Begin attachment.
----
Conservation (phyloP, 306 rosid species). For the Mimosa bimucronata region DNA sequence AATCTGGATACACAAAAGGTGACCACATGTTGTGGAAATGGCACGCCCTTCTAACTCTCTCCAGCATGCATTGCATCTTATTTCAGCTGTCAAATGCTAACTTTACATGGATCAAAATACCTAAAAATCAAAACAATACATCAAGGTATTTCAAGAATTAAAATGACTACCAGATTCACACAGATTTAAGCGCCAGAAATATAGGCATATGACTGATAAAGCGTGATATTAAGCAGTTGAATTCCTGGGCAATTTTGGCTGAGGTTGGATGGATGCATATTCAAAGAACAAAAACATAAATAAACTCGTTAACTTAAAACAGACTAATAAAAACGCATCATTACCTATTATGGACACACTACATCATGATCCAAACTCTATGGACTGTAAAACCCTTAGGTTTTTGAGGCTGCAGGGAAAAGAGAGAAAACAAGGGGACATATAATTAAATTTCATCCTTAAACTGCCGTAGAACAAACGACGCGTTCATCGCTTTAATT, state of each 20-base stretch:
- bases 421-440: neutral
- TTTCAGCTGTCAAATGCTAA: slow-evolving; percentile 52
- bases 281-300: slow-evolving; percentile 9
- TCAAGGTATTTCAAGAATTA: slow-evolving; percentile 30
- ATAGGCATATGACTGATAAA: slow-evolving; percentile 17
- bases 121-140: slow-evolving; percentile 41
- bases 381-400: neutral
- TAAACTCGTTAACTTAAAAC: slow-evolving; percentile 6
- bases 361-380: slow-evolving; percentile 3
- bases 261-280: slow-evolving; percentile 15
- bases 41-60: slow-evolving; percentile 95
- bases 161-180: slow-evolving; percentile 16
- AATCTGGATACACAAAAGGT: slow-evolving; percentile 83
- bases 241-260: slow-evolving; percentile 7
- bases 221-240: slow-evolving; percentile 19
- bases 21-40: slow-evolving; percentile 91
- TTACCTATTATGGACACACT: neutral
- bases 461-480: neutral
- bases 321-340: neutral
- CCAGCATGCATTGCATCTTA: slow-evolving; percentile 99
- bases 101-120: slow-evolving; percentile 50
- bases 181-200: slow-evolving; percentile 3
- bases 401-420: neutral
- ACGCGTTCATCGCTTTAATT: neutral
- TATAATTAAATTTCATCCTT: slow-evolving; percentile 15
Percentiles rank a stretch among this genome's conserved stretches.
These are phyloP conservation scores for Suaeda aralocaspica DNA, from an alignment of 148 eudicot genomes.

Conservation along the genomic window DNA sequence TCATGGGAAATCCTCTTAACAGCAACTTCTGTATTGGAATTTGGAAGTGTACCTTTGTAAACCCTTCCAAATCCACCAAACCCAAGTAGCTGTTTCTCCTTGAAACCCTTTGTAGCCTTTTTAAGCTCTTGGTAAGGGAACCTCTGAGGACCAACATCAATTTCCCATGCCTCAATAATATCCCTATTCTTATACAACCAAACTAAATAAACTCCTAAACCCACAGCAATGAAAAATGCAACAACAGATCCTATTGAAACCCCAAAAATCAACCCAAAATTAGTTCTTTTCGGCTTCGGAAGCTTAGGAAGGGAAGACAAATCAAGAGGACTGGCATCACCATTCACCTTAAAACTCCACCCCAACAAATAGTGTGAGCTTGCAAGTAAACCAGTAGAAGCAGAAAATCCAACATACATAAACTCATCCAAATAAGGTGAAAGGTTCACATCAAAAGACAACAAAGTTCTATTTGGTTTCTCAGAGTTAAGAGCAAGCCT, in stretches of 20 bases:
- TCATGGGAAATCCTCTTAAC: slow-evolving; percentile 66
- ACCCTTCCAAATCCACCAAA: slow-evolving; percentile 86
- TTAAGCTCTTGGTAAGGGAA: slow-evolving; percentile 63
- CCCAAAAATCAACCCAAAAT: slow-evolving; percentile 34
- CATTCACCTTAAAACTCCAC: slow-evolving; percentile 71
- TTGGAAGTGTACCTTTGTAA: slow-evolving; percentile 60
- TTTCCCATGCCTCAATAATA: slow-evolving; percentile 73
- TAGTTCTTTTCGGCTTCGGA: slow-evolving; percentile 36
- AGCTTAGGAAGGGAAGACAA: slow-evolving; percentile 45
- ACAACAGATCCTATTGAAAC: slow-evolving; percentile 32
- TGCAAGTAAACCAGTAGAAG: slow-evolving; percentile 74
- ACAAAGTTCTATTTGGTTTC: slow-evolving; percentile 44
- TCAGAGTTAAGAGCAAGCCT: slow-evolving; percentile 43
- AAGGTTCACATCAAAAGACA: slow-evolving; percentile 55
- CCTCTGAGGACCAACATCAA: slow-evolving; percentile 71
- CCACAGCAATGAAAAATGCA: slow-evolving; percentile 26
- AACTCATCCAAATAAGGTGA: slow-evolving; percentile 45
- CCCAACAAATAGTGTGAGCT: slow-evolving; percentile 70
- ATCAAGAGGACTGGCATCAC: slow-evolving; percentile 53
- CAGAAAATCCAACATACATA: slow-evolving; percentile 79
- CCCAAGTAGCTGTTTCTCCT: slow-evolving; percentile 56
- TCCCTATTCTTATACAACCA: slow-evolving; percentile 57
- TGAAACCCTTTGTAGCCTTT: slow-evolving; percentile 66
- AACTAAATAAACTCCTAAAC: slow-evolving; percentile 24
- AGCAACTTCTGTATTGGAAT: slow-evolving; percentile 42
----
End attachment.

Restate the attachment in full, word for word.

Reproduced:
Conservation (phyloP, 306 rosid species). For the Mimosa bimucronata region DNA sequence AATCTGGATACACAAAAGGTGACCACATGTTGTGGAAATGGCACGCCCTTCTAACTCTCTCCAGCATGCATTGCATCTTATTTCAGCTGTCAAATGCTAACTTTACATGGATCAAAATACCTAAAAATCAAAACAATACATCAAGGTATTTCAAGAATTAAAATGACTACCAGATTCACACAGATTTAAGCGCCAGAAATATAGGCATATGACTGATAAAGCGTGATATTAAGCAGTTGAATTCCTGGGCAATTTTGGCTGAGGTTGGATGGATGCATATTCAAAGAACAAAAACATAAATAAACTCGTTAACTTAAAACAGACTAATAAAAACGCATCATTACCTATTATGGACACACTACATCATGATCCAAACTCTATGGACTGTAAAACCCTTAGGTTTTTGAGGCTGCAGGGAAAAGAGAGAAAACAAGGGGACATATAATTAAATTTCATCCTTAAACTGCCGTAGAACAAACGACGCGTTCATCGCTTTAATT, state of each 20-base stretch:
- bases 421-440: neutral
- TTTCAGCTGTCAAATGCTAA: slow-evolving; percentile 52
- bases 281-300: slow-evolving; percentile 9
- TCAAGGTATTTCAAGAATTA: slow-evolving; percentile 30
- ATAGGCATATGACTGATAAA: slow-evolving; percentile 17
- bases 121-140: slow-evolving; percentile 41
- bases 381-400: neutral
- TAAACTCGTTAACTTAAAAC: slow-evolving; percentile 6
- bases 361-380: slow-evolving; percentile 3
- bases 261-280: slow-evolving; percentile 15
- bases 41-60: slow-evolving; percentile 95
- bases 161-180: slow-evolving; percentile 16
- AATCTGGATACACAAAAGGT: slow-evolving; percentile 83
- bases 241-260: slow-evolving; percentile 7
- bases 221-240: slow-evolving; percentile 19
- bases 21-40: slow-evolving; percentile 91
- TTACCTATTATGGACACACT: neutral
- bases 461-480: neutral
- bases 321-340: neutral
- CCAGCATGCATTGCATCTTA: slow-evolving; percentile 99
- bases 101-120: slow-evolving; percentile 50
- bases 181-200: slow-evolving; percentile 3
- bases 401-420: neutral
- ACGCGTTCATCGCTTTAATT: neutral
- TATAATTAAATTTCATCCTT: slow-evolving; percentile 15
Percentiles rank a stretch among this genome's conserved stretches.
These are phyloP conservation scores for Suaeda aralocaspica DNA, from an alignment of 148 eudicot genomes.

Conservation along the genomic window DNA sequence TCATGGGAAATCCTCTTAACAGCAACTTCTGTATTGGAATTTGGAAGTGTACCTTTGTAAACCCTTCCAAATCCACCAAACCCAAGTAGCTGTTTCTCCTTGAAACCCTTTGTAGCCTTTTTAAGCTCTTGGTAAGGGAACCTCTGAGGACCAACATCAATTTCCCATGCCTCAATAATATCCCTATTCTTATACAACCAAACTAAATAAACTCCTAAACCCACAGCAATGAAAAATGCAACAACAGATCCTATTGAAACCCCAAAAATCAACCCAAAATTAGTTCTTTTCGGCTTCGGAAGCTTAGGAAGGGAAGACAAATCAAGAGGACTGGCATCACCATTCACCTTAAAACTCCACCCCAACAAATAGTGTGAGCTTGCAAGTAAACCAGTAGAAGCAGAAAATCCAACATACATAAACTCATCCAAATAAGGTGAAAGGTTCACATCAAAAGACAACAAAGTTCTATTTGGTTTCTCAGAGTTAAGAGCAAGCCT, in stretches of 20 bases:
- TCATGGGAAATCCTCTTAAC: slow-evolving; percentile 66
- ACCCTTCCAAATCCACCAAA: slow-evolving; percentile 86
- TTAAGCTCTTGGTAAGGGAA: slow-evolving; percentile 63
- CCCAAAAATCAACCCAAAAT: slow-evolving; percentile 34
- CATTCACCTTAAAACTCCAC: slow-evolving; percentile 71
- TTGGAAGTGTACCTTTGTAA: slow-evolving; percentile 60
- TTTCCCATGCCTCAATAATA: slow-evolving; percentile 73
- TAGTTCTTTTCGGCTTCGGA: slow-evolving; percentile 36
- AGCTTAGGAAGGGAAGACAA: slow-evolving; percentile 45
- ACAACAGATCCTATTGAAAC: slow-evolving; percentile 32
- TGCAAGTAAACCAGTAGAAG: slow-evolving; percentile 74
- ACAAAGTTCTATTTGGTTTC: slow-evolving; percentile 44
- TCAGAGTTAAGAGCAAGCCT: slow-evolving; percentile 43
- AAGGTTCACATCAAAAGACA: slow-evolving; percentile 55
- CCTCTGAGGACCAACATCAA: slow-evolving; percentile 71
- CCACAGCAATGAAAAATGCA: slow-evolving; percentile 26
- AACTCATCCAAATAAGGTGA: slow-evolving; percentile 45
- CCCAACAAATAGTGTGAGCT: slow-evolving; percentile 70
- ATCAAGAGGACTGGCATCAC: slow-evolving; percentile 53
- CAGAAAATCCAACATACATA: slow-evolving; percentile 79
- CCCAAGTAGCTGTTTCTCCT: slow-evolving; percentile 56
- TCCCTATTCTTATACAACCA: slow-evolving; percentile 57
- TGAAACCCTTTGTAGCCTTT: slow-evolving; percentile 66
- AACTAAATAAACTCCTAAAC: slow-evolving; percentile 24
- AGCAACTTCTGTATTGGAAT: slow-evolving; percentile 42